A new set of historical documents has been released to coincide with tomorrow's 40th anniversary of the July 4th, 1972 Inter-Korean Joint Communiqué, offering a fresh perspective on North Korea’s strategy in inter-Korean dialogue of the mid-1970s.
The release, “DPRK Perspectives on Korean Reunification after the July 4th Joint Communiqué,” is published by the North Korea International Documentation Project. It features 25 translated Romanian documents and an introduction by the historian responsible for putting it together, Professor Shin Jong Dae of the University of North Korea Studies in Seoul.
▲ July 4th Communiqué: Reunification or Destabilization?
In addition to providing a historical review of some tumultuous years on the Korean Peninsula, the documents, many of them telegrams, reveal much about the atmosphere of the day. Internal North Korean calculations are exposed, as well as an insight into why both sides failed to come to a meaningful understanding.
One key point the documents touch on regards the North Korean perception of inter-Korean dialogue that persists to this day: namely, that it is about something other than moving the Peninsula toward reunification.
Rather, as the telegrams between Pyongyang and Bucharest clearly show, the North was hopeful that meetings of the South-North Coordinating Committee (SNCC) would act as a mechanism to inspire and promote oppositional forces in the South.
In one transcribed exchange between General Secretary of the Romanian Communist Party Nicolae Ceausescu and Chosun Workers’ Party Secretary Kim Guk Tae, Kim explains, “By exerting a revolutionary influence on the population in South Korea and by attracting an increasingly greater number of democratic people on our side, we want to develop even more the revolutionary movement in South Korea, to upgrade it to a superior stage.”
It goes without saying that the removal of then South Korean dictator Park Chung Hee and his “puppet clique” was a key North Korean goal. With no trace of irony, Kim accuses the South of hypocrisy; a “two-faced approach” in which they advocate reunification on the one the one hand while “undertaking actions which are stalling the process of unification” on the other.
However, Park’s pushing through of the Yushin Constitution in December 1972 consolidated his power in the South, allowing him to run unopposed for a previously prohibited third term as president and crippling opposition forces. According to Professor Shin, the removal of more liberal politicians from power at this time not only silenced them domestically; it eliminated them from SNCC meetings as well, thus thwarting North Korean ambitions to use South Korean optional members within the high-level talks to achieve an advantage over representatives on the side of President Park.
In the same telegram to Ceausescu, Kim expresses outrage at this course of events, charging Park’s administration with political manipulation to “strengthen their fascist domination system” and the fierce suppression of the South Korean people. The North Korean authorities had apparently hoped that by continuing to encourage oppositional forces in South Korea, a sympathetic “democratic person” would rise to power and it would be through collaboration with this new leadership that the Korean Peninsula would arrive at reunification.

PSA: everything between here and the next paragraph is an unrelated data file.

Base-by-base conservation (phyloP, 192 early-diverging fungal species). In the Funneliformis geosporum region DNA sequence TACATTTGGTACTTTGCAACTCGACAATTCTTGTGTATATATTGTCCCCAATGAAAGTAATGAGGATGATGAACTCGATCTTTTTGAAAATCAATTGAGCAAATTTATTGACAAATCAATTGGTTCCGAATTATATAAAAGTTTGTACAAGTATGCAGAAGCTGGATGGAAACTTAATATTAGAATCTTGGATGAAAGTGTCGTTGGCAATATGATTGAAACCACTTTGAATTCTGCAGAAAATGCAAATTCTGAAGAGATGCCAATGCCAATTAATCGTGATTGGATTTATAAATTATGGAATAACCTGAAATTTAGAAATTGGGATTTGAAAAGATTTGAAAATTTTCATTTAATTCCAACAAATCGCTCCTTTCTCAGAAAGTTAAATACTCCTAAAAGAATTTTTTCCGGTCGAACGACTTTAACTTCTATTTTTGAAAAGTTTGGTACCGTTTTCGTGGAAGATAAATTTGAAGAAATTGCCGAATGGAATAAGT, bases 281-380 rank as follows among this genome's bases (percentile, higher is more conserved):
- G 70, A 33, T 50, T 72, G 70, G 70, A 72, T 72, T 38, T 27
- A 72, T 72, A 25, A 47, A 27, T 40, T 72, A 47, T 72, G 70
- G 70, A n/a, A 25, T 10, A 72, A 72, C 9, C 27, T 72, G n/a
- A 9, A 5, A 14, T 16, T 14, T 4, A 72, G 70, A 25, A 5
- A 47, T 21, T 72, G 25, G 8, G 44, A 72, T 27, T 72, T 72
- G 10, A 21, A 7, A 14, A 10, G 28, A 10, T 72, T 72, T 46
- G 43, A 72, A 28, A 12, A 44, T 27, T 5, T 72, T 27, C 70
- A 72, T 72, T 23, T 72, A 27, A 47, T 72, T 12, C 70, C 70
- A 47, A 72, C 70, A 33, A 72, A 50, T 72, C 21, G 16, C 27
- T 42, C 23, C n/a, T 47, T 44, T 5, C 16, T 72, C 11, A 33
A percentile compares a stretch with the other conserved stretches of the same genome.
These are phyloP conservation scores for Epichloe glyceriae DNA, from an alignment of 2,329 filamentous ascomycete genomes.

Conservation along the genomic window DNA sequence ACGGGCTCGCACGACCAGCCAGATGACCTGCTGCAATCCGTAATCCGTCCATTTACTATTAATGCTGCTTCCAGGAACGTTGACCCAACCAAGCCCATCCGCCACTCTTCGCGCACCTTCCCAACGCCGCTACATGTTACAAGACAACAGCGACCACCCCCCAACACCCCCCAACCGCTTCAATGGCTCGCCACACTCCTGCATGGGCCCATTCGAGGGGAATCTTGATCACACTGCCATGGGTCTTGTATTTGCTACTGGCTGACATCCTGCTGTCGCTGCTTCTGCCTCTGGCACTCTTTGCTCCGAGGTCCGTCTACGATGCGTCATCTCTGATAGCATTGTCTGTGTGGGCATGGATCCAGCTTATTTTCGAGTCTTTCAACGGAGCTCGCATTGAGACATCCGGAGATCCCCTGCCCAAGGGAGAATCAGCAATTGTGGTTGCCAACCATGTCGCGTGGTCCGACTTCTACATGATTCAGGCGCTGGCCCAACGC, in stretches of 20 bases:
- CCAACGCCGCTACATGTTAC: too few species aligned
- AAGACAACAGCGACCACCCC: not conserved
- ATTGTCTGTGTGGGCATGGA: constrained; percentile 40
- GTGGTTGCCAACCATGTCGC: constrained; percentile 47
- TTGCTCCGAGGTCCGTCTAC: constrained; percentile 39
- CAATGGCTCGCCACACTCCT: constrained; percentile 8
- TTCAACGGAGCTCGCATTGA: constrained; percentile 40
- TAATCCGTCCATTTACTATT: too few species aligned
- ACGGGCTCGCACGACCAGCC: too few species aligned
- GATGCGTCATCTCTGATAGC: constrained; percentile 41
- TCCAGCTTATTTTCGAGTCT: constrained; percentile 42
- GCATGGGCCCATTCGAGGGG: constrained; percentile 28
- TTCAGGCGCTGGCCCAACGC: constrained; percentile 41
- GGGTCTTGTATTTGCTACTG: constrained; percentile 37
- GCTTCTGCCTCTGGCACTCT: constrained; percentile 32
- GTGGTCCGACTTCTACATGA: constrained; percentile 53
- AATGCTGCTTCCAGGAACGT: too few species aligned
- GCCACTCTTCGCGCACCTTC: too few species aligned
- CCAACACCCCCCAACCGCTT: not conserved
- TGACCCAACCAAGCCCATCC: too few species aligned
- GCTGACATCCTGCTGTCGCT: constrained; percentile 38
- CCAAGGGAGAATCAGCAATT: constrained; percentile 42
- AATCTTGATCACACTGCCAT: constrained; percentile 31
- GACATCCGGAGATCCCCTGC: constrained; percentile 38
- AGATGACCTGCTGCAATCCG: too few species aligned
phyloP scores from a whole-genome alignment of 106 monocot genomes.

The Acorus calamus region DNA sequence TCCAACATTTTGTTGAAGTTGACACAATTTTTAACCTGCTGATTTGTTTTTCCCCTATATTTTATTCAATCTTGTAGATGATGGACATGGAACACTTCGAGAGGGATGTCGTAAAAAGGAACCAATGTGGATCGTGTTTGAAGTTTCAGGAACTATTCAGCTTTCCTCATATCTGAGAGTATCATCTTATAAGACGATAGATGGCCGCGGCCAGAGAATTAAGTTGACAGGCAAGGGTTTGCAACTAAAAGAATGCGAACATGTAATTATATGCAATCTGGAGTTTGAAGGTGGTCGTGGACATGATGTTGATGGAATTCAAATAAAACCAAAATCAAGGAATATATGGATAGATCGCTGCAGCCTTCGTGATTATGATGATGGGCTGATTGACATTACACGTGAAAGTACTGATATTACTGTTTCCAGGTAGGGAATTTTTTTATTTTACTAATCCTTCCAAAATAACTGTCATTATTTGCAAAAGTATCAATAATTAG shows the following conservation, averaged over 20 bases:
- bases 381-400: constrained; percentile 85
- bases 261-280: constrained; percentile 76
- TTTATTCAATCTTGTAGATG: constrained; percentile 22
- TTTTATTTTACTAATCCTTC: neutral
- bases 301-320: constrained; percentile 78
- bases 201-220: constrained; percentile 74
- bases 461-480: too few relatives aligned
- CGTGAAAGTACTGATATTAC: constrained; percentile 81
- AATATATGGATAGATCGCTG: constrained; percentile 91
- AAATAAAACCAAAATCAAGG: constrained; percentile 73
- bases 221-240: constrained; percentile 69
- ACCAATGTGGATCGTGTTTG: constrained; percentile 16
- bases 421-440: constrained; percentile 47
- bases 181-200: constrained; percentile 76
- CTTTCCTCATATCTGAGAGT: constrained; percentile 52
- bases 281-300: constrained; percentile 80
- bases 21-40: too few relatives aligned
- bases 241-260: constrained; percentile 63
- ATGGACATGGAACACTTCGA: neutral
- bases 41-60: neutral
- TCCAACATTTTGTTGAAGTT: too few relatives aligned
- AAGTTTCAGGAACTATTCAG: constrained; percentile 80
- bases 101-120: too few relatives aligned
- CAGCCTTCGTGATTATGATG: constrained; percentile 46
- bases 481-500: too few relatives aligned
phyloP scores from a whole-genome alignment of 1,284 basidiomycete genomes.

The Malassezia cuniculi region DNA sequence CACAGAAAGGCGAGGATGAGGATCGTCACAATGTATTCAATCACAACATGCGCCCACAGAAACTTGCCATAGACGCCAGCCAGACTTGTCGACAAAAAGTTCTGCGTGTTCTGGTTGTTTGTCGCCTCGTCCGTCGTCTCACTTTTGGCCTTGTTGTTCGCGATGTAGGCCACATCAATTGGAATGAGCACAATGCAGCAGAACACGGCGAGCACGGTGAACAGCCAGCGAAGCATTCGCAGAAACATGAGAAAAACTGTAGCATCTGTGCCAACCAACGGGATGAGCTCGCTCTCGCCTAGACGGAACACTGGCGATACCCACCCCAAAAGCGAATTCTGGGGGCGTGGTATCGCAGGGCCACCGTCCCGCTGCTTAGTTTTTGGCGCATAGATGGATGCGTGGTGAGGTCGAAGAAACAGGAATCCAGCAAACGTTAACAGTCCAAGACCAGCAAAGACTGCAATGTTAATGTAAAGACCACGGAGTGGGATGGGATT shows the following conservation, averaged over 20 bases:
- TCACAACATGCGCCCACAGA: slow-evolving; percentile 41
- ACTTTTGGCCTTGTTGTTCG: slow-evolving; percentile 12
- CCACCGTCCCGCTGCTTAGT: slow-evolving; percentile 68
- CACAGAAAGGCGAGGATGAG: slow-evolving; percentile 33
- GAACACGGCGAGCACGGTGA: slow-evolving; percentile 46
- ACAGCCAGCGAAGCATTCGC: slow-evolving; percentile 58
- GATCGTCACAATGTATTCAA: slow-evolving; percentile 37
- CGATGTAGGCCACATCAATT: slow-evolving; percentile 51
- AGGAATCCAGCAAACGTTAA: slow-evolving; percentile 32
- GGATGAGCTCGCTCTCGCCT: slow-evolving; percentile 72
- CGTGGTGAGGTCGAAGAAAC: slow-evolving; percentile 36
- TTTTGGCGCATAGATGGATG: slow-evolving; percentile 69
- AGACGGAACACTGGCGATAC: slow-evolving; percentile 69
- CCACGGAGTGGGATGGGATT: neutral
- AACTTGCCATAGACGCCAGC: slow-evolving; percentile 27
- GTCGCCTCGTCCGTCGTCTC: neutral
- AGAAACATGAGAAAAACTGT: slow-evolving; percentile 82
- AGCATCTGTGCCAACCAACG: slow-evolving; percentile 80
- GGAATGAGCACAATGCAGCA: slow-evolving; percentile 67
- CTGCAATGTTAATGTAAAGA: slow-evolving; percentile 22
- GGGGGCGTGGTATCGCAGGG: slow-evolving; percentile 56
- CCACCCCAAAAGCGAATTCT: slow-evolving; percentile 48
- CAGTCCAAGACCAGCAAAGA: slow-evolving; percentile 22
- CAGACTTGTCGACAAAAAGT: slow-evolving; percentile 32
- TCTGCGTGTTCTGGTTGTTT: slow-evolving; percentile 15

While publically the SNCC dialogue may have been conducted beneath the banner of seeking improved relations so as to foster understanding between the two countries and achieve swift, peaceful reunification, the reality was not like that. As in the present day, the underlying motivations of the two Koreas went largely unsaid.
▲ Jockeying for Position
Nearly one year after the July 4th Communique, both Kim Il Sung and Park Chung Hee proposed their own unification plans on the same day, June 23, 1973. Each proposal called for mutual cooperation and collaboration, yet neither leader found the other’s plans acceptable and no progress was achieved.
Romanian observers had a good vantage point from which to observe the inter-Korean negotiations. Insights from one classified document from the Romanian Ministry of Foreign Affairs reveal the causes behind the incredibly slow pace of the dialogue; namely, that “each party is trying to influence the other so as to gain as many advantages for itself as possible,” and therefore “the terms on which the two parties agreed are not respected.”
For his part, Kim Il Sung’s vision of Korean unification called for the creation of the ‘Confederal Republic of Goryeo’. According to his 5-point unification plan, both North and South Korea would join the United Nations “as a sole state, under the name of Goryeo.” The Romanian documents show clearly that the North Koreans saw the alternative, simultaneous accession of the two Koreas into the UN as an act “meant to enshrine the division of Korea.”
▲ The Louder You Shout, the Less I Will Hear
The documents also detail North Korean efforts to directly negotiate with the United States. In 1973, the DPRK sent a letter to the U.S. Senate and House of Representatives requesting the withdrawal of American troops from South Korea, the dismantlement of the UN Commission for the Unification and Rehabilitation of Korea [UNCURK] and an end to military aid to South Korea. Following the dissolution of North-South dialogue and the termination of UNCURK a few months later, North Korea began highlighting the issue of the Northern Line Limit in the West Sea.
Professor Shin explains this as North Korean aggression in “an attempt to create an atmosphere where issues involving peace on the Korean peninsula would have to be resolved through direct negotiations with the United States.” However, such acts only further distanced the United States from responding positively to North Korea, a state of affairs that persists, with brief interludes of positivity, into the modern era.